The total number of tea shops in Madurai were identified and classified by typological sampling. Here, models that had extensive facilities such as dine in tables were excluded to maintain the essence of the study.
Step 2 – Collecting empirical evidence:
Based on the typological sampling and its peak hours of usage, the observation stage was phased in equal intervals, three times a day and two days a week, a vital day and a normal day. The observation was repeated for three to four weeks until behaviour patterns were identified through mapping and visual documentation.
Step 3 – Alignment with the behavioural theory:
With the available patterns, the typologies were processed and juxtaposed to identify the reasons for behaviour within the trio of theories (Arousal, Constraints, Adaptability)
Step 4 – Territorial mapping:
The sense of publicness was the end result witnessed with the aid of understanding territoriality.
Step 5 – Extracting cues for design:
Vivid space making qualities which appeared distinctly from one typology to another one were drawn to demonstrate the design cues for Public realm and its physicality in the city of Madurai.
City making is a constant never ending process, we keep building, operating, removing like how a surgeon works over a body, like a child playing with lego boxes, but with a reason. The reason lies in the dichotomy between capital and the collective good, so lets not brag about it. A good city form emerges from responding to visual principles and its supporting cognitive theories but when giving it a thought, I constantly ask myself “What is a city?”, I hear Coriolanus in a muffled tone saying,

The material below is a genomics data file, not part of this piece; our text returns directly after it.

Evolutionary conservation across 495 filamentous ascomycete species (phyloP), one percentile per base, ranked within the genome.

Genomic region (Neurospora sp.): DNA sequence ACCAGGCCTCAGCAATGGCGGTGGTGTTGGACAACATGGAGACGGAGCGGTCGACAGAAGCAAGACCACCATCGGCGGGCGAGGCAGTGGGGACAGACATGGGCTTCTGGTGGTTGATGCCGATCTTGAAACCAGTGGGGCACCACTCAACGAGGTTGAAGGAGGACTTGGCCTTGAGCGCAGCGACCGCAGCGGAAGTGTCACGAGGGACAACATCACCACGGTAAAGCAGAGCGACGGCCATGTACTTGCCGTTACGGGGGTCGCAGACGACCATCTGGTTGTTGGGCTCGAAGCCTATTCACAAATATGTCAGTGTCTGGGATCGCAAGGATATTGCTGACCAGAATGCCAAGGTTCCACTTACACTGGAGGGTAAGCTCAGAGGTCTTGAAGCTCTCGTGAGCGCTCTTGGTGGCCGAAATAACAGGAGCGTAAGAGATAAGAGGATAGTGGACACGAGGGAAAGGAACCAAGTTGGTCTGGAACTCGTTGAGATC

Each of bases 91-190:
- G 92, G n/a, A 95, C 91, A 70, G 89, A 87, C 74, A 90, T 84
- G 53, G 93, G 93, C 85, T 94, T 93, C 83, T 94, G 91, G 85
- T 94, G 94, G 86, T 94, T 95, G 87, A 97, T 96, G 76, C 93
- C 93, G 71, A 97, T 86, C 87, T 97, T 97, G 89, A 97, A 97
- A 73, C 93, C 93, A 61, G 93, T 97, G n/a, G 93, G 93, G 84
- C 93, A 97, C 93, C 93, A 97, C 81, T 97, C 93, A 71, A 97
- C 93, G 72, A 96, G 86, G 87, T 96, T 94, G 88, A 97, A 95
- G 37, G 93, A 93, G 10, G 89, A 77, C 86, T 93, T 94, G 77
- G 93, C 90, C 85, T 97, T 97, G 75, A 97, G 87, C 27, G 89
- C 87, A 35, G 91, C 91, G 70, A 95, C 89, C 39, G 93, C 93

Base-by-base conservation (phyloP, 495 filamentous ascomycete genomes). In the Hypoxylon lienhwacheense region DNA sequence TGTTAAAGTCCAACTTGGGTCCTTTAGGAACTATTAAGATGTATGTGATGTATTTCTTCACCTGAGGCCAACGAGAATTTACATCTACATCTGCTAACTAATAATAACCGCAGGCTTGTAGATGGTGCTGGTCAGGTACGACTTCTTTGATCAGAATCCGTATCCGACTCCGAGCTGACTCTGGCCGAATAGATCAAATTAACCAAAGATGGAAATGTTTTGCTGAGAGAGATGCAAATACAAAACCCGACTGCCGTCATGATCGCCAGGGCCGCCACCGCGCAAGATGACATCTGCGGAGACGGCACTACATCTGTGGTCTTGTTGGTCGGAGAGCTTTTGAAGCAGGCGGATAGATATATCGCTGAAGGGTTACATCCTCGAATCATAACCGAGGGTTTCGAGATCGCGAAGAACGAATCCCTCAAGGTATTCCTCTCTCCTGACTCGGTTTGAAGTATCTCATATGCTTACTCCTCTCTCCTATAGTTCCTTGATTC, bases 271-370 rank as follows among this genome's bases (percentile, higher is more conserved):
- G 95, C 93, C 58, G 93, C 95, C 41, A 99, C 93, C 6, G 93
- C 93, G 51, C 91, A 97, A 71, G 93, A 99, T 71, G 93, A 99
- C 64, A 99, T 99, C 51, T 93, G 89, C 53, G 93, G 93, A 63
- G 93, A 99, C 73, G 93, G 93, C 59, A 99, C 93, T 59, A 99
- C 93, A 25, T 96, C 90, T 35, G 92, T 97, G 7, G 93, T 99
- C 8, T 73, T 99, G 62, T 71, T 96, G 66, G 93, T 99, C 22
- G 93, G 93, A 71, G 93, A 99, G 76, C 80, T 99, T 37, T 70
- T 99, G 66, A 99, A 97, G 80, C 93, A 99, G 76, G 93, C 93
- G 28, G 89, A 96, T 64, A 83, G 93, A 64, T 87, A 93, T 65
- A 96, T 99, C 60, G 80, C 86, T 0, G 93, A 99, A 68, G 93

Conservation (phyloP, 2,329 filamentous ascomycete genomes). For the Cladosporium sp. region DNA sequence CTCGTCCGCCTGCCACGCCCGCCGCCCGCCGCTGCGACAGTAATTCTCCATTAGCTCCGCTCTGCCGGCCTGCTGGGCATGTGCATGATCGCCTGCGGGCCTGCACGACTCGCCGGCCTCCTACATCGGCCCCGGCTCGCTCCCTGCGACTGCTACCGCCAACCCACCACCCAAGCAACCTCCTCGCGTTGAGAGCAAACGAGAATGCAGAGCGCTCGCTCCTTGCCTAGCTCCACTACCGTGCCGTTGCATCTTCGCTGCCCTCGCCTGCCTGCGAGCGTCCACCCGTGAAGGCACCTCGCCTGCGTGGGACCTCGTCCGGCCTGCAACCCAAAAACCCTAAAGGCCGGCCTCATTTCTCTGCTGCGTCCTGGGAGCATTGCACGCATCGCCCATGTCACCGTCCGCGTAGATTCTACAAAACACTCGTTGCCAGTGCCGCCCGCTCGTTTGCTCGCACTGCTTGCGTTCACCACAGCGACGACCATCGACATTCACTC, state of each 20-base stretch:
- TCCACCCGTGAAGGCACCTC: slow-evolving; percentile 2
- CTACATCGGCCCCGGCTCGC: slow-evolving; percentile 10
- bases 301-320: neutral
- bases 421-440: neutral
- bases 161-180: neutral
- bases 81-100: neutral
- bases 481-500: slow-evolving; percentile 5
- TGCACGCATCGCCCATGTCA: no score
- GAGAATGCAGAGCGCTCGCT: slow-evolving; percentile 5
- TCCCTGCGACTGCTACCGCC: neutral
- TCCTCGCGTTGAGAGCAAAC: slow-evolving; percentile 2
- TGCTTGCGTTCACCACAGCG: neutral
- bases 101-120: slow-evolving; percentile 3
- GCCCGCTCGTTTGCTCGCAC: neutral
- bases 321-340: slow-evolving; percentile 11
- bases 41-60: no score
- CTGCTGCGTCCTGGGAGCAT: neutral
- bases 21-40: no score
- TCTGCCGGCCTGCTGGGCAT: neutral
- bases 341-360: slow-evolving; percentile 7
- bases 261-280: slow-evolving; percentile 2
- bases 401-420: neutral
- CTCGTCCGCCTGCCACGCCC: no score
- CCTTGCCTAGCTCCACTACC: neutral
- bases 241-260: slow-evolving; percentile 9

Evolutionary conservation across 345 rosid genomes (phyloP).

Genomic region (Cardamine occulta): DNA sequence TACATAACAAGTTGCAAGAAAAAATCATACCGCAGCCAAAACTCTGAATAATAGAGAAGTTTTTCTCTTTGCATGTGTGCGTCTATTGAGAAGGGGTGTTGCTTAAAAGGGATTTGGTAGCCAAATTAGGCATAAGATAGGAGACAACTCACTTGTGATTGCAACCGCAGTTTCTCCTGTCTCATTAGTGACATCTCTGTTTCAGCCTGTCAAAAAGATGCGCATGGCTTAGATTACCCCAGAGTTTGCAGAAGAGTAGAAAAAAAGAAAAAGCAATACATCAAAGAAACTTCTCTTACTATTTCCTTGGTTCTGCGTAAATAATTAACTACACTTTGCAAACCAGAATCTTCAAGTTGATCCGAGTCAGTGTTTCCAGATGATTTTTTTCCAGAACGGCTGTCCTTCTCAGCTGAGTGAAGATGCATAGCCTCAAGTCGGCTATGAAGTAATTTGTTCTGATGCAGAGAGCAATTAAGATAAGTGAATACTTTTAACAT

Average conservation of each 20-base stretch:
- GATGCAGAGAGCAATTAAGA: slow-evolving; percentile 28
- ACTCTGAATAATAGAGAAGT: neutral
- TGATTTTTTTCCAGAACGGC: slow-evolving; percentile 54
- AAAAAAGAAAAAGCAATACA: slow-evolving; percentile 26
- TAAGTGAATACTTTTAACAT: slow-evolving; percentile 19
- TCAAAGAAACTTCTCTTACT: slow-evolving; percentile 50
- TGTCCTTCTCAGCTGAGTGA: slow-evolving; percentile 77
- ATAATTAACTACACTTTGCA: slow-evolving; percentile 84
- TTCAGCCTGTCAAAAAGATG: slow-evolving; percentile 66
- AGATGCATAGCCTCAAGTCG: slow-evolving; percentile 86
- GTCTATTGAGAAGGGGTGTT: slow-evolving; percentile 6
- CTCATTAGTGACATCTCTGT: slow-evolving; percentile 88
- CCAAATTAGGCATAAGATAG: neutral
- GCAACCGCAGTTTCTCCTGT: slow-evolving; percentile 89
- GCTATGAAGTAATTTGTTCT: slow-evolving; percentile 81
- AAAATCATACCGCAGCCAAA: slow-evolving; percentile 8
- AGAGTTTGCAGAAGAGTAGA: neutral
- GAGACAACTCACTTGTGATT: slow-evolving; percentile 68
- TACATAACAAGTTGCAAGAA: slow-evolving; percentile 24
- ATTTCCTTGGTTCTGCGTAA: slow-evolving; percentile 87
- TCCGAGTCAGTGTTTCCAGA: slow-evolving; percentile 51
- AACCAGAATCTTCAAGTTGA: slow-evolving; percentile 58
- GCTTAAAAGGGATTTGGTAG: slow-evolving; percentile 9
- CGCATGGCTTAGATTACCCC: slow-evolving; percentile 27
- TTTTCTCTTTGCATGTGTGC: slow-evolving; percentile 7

“What is the City but the people?” (Shakespeare, Coriolanus, Act 3, Scene 1)
People from my city love to hang out in a teashop, but not everybody drinks tea. Life grows and public space catches them red handed.
McAndrew, Francis T. (1993). Environmental Psychology. Brooks/Cole: California.
Rapoport, A. (1977). Human aspects of urban form: towards a man-environment approach to urban form and design (1st ed.). Oxford; New York: Pergamon Press.
Rapoport, A. (1982). The meaning of the built environment: a nonverbal communication approach. Beverly Hills: Sage Publications.
Rapoport, A. (1990). History and precedent in environmental design. New York: Plenum Press.
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This article is a collaboration between Hashtag Urbanism and Siva Subramanian, based on his dissertation titled ‘Incidental Activity Generators- Teashops, the microcosm of Indian Public space” (2015)’, guided by Dr Jinu Louishidha Kitchely, PhD (Professor, and Head of the Department of Architecture, Thiagarajar College of Engineering, Madurai.)
Being a passionate storyteller, he writes under the pseudonym of “The Nomad Culture” exploring the transgressive, poetic nature of text both in Tamil and English, which is heavily influenced by Roland Barthes, George Bataille and Charu Nivedita. Follow the page for more updates!